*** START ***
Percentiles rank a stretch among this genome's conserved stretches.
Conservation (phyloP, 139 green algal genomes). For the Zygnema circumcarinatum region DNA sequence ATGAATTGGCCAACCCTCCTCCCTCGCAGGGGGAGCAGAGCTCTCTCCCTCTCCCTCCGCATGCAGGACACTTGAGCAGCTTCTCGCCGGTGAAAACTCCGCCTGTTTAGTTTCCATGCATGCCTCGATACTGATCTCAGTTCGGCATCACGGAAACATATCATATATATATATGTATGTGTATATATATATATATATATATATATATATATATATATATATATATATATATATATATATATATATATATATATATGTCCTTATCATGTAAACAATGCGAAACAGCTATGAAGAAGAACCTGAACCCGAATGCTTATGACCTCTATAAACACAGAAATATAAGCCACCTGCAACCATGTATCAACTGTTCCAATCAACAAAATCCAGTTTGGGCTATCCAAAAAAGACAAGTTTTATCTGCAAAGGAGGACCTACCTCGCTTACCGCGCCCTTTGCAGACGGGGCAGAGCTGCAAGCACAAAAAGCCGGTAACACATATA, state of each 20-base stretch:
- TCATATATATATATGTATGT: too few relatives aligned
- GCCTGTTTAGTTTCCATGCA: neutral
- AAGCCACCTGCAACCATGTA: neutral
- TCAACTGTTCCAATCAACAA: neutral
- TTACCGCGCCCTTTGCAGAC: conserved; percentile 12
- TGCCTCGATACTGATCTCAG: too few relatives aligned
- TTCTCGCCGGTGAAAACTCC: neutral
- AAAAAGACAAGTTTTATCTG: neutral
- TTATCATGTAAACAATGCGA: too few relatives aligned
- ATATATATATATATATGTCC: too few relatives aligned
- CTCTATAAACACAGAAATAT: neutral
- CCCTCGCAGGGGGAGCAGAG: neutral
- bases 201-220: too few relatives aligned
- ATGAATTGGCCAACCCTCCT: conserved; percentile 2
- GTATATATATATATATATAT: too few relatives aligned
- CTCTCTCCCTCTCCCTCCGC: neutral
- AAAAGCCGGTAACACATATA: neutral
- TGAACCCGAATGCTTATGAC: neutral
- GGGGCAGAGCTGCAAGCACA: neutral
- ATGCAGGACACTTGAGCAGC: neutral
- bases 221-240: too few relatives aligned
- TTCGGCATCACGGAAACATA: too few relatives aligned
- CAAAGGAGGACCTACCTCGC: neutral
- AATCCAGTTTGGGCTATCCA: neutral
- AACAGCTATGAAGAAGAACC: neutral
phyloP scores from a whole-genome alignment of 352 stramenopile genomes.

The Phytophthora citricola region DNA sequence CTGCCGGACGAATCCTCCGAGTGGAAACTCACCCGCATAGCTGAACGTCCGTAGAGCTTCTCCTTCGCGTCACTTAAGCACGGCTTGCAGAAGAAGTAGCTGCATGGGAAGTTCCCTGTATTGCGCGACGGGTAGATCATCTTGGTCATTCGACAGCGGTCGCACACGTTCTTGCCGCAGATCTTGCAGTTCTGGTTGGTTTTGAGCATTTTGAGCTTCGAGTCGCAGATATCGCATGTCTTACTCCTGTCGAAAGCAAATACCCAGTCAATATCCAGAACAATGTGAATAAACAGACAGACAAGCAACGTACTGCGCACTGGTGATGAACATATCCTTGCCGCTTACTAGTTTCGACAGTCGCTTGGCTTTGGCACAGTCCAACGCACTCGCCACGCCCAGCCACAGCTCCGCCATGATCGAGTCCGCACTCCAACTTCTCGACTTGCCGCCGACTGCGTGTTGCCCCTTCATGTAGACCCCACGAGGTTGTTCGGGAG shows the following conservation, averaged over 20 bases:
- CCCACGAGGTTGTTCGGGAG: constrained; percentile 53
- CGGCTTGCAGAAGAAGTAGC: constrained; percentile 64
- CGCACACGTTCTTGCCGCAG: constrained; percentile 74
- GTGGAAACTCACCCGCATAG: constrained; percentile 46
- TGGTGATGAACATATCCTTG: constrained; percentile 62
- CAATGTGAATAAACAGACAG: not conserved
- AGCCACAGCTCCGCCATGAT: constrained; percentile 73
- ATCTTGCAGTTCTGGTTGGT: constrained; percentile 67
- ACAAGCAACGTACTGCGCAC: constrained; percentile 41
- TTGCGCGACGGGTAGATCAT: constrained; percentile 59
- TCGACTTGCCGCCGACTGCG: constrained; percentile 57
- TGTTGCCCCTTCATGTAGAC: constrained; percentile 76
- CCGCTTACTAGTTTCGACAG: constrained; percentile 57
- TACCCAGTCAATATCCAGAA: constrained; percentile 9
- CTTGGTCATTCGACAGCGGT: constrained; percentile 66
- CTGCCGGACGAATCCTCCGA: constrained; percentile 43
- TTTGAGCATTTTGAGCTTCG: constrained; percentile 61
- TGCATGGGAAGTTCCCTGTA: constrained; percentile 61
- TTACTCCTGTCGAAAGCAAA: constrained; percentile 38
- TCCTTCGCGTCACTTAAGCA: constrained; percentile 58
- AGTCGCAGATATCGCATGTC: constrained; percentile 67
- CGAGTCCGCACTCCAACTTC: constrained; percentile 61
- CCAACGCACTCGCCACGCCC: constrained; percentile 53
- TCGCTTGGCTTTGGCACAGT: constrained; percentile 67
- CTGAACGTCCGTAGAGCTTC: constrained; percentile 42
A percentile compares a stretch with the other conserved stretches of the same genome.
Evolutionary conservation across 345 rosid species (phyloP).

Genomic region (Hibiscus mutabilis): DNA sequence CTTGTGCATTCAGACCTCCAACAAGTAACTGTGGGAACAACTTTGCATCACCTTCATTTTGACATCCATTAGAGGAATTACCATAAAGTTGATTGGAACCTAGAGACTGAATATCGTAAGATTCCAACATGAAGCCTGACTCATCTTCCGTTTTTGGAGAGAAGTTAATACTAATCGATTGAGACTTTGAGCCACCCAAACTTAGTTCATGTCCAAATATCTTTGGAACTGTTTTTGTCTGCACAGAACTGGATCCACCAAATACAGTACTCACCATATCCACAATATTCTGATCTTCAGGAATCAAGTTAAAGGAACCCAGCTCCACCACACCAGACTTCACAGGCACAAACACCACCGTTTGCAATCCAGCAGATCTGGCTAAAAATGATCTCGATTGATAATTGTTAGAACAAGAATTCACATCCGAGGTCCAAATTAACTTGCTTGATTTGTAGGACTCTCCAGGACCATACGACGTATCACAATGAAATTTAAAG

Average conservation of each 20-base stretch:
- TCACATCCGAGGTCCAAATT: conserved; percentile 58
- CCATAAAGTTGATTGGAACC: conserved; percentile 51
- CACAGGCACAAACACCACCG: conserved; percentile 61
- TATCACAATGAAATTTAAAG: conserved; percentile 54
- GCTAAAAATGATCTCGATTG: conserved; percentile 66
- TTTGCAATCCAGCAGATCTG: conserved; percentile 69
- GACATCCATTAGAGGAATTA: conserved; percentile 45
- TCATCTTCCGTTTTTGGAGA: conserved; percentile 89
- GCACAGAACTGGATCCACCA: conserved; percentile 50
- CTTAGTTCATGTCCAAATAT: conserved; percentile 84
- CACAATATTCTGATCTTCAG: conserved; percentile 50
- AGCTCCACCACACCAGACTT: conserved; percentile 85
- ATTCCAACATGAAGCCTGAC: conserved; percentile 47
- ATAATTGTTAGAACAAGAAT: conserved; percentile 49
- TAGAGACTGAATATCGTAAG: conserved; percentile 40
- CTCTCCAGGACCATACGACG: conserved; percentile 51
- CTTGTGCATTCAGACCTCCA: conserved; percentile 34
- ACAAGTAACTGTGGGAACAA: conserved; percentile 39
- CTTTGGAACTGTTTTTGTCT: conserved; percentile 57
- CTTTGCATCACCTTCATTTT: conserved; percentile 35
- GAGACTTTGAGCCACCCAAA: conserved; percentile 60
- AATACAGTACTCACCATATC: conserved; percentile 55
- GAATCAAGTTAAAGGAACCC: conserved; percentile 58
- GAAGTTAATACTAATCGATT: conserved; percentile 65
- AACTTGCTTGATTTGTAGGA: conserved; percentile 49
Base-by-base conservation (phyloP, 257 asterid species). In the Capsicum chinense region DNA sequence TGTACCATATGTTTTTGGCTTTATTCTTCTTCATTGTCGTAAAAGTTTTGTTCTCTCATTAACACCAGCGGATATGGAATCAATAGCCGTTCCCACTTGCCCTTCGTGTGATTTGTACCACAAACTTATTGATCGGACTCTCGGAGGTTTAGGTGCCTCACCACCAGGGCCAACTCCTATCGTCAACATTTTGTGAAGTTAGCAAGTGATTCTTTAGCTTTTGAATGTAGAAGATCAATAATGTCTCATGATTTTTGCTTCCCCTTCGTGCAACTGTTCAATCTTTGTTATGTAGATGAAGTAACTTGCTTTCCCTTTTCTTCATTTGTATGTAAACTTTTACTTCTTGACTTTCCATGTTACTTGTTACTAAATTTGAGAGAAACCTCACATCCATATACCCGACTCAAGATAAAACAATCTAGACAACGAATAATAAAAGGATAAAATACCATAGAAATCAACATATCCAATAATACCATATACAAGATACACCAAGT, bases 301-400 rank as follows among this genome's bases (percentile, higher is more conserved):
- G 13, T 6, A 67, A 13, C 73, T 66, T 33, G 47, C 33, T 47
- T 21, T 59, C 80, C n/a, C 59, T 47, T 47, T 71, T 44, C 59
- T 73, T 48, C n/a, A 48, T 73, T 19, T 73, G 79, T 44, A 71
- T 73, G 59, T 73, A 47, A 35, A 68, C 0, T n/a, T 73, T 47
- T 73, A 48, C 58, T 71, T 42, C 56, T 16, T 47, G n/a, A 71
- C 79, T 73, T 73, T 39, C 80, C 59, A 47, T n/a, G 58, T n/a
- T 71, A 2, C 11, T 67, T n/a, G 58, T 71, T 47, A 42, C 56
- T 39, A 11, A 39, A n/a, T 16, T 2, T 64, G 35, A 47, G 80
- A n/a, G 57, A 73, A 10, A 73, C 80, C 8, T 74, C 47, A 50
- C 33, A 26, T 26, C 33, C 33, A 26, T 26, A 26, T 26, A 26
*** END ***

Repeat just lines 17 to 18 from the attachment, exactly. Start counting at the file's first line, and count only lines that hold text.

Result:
- GTATATATATATATATATAT: too few relatives aligned
- CTCTCTCCCTCTCCCTCCGC: neutral